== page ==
Tales From Zurich: The Swiss grade-school teacher

How a teacher taught me the importance of throwing caution to the wind

The best part of every journey is enjoying what you didn't expect to experience. I'd saved for months so that I could truly appreciate the beauty of Switzerland without worrying about the exorbitant cost of living there, I had spent days coming up with a jam packed itinerary, and I was ready to experience the country to its fullest. Then, my first night there, I met a grade school teacher and we subsequently wasted all my money on drinks.

What I love most about this story isn't the night, but the context. That evening was just a stellar cavalcade of debauchery. We drank, talked, drank, laughed, and drank some more. We moved from beer to wine to whiskey in a span of time most health experts would say is impossible. We enjoyed ourselves, but, like I said, it wasn't the night; it was the context.

The context being, of course, that he had to teach a group of 4th grader's the intricacies of biology the next morning, at 7 am. We spent the entire night trading round after round knowing that he would have to face 30+ little Swiss faces almost immediately after. He performed for me the entire lesson plan while we were tripping over each other on the way back to my hostel. That night was a blur but I remember vividly this man trying, and failing, to articulate what the difference was between a plant and animal cell. It was absolutely hilarious.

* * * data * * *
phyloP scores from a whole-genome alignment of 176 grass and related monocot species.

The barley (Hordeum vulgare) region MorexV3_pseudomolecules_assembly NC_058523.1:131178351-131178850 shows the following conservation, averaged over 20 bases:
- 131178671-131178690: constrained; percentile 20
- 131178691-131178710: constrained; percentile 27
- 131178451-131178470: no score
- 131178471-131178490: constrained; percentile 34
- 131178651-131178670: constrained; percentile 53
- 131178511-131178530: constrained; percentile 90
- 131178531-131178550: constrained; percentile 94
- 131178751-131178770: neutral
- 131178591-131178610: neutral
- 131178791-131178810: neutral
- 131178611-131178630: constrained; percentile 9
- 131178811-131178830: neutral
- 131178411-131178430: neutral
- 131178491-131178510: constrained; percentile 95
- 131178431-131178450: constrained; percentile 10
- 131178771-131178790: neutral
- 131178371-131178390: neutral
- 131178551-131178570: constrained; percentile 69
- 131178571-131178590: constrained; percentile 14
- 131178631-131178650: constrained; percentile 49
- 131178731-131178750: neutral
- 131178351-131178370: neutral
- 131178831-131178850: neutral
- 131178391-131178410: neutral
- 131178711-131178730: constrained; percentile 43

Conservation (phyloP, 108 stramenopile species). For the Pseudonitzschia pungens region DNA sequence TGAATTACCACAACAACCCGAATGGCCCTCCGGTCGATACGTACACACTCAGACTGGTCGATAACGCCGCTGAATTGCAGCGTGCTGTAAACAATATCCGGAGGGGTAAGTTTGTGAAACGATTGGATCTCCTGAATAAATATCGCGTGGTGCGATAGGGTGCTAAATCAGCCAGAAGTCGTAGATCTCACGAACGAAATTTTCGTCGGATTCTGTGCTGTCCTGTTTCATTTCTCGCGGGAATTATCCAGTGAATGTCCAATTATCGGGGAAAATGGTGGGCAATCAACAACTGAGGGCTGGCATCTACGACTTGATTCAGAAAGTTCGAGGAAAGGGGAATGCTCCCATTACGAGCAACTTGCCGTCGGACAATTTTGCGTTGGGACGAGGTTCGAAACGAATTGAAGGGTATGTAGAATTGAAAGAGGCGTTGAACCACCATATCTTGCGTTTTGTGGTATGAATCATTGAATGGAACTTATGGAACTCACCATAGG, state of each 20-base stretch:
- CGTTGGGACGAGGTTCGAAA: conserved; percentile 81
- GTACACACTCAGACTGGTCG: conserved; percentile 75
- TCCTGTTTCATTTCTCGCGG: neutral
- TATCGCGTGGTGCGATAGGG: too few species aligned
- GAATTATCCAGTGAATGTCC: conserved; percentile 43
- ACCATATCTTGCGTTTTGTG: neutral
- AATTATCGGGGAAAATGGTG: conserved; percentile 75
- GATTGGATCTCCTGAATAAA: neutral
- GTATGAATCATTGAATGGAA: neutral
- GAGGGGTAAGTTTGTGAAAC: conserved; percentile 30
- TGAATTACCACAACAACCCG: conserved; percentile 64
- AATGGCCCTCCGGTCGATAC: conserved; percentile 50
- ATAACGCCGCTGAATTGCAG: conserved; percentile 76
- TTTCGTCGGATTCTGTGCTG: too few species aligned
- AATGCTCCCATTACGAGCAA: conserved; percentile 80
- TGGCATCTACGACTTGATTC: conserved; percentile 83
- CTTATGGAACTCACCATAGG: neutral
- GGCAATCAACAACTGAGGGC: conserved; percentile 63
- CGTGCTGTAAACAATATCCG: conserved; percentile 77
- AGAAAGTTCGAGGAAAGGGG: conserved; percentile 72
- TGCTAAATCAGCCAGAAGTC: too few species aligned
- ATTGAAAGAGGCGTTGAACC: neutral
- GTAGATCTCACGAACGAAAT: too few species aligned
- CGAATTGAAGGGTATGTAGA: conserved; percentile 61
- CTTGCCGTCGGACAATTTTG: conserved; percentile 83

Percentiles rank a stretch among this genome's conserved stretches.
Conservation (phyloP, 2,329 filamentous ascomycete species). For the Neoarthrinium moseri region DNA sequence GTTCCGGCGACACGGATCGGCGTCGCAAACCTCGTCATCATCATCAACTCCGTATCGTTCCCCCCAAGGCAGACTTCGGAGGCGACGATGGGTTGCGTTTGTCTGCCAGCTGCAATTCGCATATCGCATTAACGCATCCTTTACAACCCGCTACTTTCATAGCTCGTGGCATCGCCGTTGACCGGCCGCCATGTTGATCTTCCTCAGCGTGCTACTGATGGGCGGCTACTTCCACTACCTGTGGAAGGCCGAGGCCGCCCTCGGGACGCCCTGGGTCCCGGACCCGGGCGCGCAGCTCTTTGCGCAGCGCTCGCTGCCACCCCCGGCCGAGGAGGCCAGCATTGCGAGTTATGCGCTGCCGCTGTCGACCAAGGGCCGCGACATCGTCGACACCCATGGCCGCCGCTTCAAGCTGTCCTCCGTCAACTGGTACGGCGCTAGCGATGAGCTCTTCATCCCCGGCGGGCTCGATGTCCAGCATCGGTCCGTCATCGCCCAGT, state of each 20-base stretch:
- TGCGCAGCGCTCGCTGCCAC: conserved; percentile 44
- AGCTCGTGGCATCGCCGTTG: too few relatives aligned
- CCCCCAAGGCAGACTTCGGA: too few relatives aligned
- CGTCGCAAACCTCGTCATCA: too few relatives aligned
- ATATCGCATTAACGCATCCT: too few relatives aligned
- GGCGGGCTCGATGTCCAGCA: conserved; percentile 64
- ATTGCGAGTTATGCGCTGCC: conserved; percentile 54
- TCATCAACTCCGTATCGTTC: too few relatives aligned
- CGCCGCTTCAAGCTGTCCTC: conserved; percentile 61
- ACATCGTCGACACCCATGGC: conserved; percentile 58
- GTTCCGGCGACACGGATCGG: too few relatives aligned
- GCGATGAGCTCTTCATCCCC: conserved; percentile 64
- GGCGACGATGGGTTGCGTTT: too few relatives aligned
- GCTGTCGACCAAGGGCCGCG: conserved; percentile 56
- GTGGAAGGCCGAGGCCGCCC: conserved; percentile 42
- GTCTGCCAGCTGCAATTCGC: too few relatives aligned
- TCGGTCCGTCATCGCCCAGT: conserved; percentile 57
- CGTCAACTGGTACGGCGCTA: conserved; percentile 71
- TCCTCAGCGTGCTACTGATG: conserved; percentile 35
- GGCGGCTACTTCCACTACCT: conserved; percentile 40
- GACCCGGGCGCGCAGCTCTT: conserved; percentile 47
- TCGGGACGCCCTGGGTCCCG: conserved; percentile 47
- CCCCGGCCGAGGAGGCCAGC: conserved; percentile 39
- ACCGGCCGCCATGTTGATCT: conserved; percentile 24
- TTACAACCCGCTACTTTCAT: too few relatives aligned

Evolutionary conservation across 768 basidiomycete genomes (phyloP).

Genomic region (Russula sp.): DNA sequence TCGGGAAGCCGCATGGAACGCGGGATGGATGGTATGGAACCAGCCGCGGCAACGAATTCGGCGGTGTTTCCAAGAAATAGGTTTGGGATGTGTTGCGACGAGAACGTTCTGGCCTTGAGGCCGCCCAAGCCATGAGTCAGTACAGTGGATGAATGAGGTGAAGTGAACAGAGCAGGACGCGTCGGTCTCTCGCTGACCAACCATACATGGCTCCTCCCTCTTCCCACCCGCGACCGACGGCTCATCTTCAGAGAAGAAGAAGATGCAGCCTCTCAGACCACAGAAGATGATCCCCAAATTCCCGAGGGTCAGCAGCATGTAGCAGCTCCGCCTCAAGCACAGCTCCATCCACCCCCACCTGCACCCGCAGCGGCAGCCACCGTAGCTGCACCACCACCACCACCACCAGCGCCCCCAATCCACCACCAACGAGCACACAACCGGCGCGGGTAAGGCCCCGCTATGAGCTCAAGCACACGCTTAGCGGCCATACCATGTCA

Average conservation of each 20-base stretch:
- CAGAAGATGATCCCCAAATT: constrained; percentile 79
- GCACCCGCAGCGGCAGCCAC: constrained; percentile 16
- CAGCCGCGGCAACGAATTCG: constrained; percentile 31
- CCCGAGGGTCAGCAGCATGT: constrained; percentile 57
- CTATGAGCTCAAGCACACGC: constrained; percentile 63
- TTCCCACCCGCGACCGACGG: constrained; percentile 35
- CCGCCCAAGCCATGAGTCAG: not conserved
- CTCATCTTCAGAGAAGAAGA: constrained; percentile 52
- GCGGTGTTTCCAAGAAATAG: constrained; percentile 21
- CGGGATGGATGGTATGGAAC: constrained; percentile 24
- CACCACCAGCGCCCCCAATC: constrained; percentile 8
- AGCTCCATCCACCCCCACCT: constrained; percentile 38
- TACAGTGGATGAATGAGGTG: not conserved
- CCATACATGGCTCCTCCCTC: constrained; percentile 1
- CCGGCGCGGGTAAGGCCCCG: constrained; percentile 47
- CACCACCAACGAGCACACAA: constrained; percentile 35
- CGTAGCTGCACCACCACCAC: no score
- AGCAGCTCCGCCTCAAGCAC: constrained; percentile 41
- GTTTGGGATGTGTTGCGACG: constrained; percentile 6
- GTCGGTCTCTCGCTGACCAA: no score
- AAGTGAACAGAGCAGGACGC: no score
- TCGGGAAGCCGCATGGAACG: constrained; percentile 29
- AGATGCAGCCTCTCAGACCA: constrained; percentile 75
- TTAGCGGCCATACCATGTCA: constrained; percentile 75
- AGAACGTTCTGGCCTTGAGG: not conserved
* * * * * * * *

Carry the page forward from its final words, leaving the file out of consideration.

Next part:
I realized something that night, something I'd never realized before. What now sounds like a ridiculously obvious notion had never occurred to me up until that point: teachers are people too. I was 18 on this trip; my entire life had revolved around teachers as authority figures. In grade school they were gods and in high school they were enemies, but I'd never thought of them as people, such as I was.

Context, that is what I value most about traveling. You experience people, places, things, and ideas you'd never have dreamed of at home. You don't even know what there is to know until you've grabbed your carry-on and found it. It could be a conversation with a stranger or accidentally getting stuck in a gorge but you won't know until you're neck deep.

I spent the next four days barely able to afford the hostel I was staying in. That professor had bled me dry! But I was happy for it because my perspective had shifted and I'd made a lifelong friend.

I'll never forget the next morning. We'd gone to sleep/taken a nap at 6AM and he nudges me with his foot at 7. As my eyes become accustomed to the light, I begin to appreciate how haphazard his countenance is. He gives me this bleary-eyed half-smile, lifts up his hand, and gives me a thumbs up. As he leaves I imagine what movie he'll decide to show the class that day as a replacement for being physically unable to teach himself. As I fall back asleep, I smile remembering all the VHS videos I watched in grade school, wondering whether or not the teacher's eyes were as bloodshot as my friend's

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